Wednesday, October 28, 2015

The Social Teacher: Class Discussion Strategies

I often share teaching ideas from our faculty on this blog under the tag Teacher Ideas, and lately I've been thinking about sharing all the cool teaching resources I see on the web and social media. So, here is the first post in a new series, The Social Teacher.

Cult of Pedagogy is the work of Jennifer Gonzalez, a self-described "teacher nerd." The site collects ideas for people who teach any subject at any level, and she includes both low-prep and high-prep strategies.

I found a recent post on strategies for classroom discussion very interesting. Gonzalez acknowledges a familiar phenomenon - the teacher asks a question like "What do you think of ____?" and a handful of the most extroverted students respond. But, of course, what about the quiet students, or the students who don't feel confident in their understanding of the material? Gonzalez shares a list of 15 classroom discussion strategies to make class time "more engaging, more organized, more equitable, and more academically challenging." I encourage you to read the whole list, but here are some of my favorites.

Hot Seat
"One student assumes the role of a book character, significant figure in history, or concept (such as a tornado, an animal, or the Titanic). Sitting in front of the rest of the class, the student responds to classmates’ questions while staying in character in that role."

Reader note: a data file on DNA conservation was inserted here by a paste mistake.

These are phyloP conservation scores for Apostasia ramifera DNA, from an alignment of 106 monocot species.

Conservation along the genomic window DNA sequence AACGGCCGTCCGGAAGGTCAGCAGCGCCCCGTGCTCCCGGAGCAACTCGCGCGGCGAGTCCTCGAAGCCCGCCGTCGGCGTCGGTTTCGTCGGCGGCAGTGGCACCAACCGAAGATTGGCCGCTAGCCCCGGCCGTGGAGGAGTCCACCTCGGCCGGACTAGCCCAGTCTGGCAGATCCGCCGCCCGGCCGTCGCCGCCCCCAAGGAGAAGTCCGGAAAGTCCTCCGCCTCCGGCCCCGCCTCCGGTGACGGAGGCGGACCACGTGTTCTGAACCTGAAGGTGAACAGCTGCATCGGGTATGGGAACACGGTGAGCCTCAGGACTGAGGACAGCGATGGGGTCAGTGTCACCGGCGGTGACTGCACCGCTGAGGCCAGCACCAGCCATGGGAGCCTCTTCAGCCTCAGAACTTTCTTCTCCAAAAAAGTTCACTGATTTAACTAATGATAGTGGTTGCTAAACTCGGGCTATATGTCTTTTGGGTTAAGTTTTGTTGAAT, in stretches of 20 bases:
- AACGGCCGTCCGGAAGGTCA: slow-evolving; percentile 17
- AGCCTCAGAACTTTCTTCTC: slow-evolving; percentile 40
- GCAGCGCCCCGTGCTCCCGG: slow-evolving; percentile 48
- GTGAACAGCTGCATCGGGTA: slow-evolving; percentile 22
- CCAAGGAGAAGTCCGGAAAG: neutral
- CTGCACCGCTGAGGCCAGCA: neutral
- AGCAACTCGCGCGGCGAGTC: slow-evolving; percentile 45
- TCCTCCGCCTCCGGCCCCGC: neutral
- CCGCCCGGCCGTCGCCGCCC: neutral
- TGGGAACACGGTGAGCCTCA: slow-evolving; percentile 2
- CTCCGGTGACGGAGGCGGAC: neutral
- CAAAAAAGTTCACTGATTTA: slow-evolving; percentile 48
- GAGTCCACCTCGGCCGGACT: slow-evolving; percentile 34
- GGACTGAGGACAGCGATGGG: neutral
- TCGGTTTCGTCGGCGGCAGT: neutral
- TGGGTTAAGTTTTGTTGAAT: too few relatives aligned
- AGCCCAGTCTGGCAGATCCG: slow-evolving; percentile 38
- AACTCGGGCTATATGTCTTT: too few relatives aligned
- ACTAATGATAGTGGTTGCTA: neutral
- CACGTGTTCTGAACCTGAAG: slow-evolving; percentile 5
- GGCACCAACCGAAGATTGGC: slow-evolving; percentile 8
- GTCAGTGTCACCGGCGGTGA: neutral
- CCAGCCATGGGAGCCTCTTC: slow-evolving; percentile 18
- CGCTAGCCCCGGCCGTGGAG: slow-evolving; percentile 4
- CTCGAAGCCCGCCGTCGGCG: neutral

Philosophical Chairs
"A statement that has two possible responses—agree or disagree—is read out loud. Depending on whether they agree or disagree with this statement, students move to one side of the room or the other. From that spot, students take turns defending their positions."
Snowball Discussion, aka Pyramid Discussion
"Students begin in pairs, responding to a discussion question only with a single partner. After each person has had a chance to share their ideas, the pair joins another pair, creating a group of four. Pairs share their ideas with the pair they just joined. Next, groups of four join together to form groups of eight, and so on, until the whole class is joined up in one large discussion."

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